Also, see below for another solution:


1616942708756.png

You might also want to consider using high speed playback instead of leaning on the shift+right arrow key. Repeatedly pressing the L key will increase the playback speed, up to a value of 32x. Press the space to stop the playback and K to slow it down. You can assign a shortcut key (Tools>Options>Keyboard shortcut) to automatically start high-speed playback at 32x as shown here. Note the =32 in the option field. This sets the speed. Other valid options are:
+ or -, example: +2 means increase the speed by 2x. If the current speed is 1x then increase it to 3x.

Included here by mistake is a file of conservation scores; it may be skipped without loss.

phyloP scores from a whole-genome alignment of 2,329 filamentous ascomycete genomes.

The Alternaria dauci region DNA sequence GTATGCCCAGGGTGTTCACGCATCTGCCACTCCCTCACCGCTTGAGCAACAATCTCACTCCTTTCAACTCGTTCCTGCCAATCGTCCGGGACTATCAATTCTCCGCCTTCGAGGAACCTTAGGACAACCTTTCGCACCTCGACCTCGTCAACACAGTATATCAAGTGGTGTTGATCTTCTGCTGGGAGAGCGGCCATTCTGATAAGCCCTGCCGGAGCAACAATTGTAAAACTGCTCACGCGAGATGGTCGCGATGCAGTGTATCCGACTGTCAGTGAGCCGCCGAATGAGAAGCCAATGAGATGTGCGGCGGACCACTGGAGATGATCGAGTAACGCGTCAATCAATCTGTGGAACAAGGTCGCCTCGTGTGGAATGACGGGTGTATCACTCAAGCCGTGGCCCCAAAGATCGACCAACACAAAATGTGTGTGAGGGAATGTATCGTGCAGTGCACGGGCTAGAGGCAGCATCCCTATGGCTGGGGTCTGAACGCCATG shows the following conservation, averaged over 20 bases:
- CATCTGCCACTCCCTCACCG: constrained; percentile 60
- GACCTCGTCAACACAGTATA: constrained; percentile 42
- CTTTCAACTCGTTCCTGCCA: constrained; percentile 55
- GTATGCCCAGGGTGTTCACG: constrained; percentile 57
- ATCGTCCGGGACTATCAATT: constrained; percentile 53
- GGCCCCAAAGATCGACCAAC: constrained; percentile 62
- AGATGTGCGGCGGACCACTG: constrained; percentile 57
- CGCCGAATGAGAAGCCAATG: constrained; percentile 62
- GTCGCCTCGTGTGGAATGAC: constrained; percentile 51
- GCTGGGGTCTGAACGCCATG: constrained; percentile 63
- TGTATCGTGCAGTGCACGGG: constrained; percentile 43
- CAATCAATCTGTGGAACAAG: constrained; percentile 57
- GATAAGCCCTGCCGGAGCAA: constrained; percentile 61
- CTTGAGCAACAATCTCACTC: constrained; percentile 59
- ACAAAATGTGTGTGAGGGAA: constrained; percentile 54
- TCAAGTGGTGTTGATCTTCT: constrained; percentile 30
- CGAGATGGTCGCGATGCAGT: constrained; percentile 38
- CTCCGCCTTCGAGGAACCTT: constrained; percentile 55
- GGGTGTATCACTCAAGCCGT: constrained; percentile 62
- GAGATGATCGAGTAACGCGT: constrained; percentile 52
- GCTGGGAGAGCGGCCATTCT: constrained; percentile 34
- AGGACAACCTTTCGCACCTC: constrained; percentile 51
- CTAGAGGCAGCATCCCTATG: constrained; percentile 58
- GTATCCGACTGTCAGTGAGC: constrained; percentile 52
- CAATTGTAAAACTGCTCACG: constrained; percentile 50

number only. Example: 3.0 means increase the speed by a factor of 3. If the current speed is 2x, then increase it to 6x.

Decimal values are allowed, Example: 0.5 means decrease the speed by a factor a 2.

When playback speed is 4x or less, audio will be output during playback. At higher speeds, audio is silenced.

3240
 

Epic

New member
Please try this version and let us know if it improves things: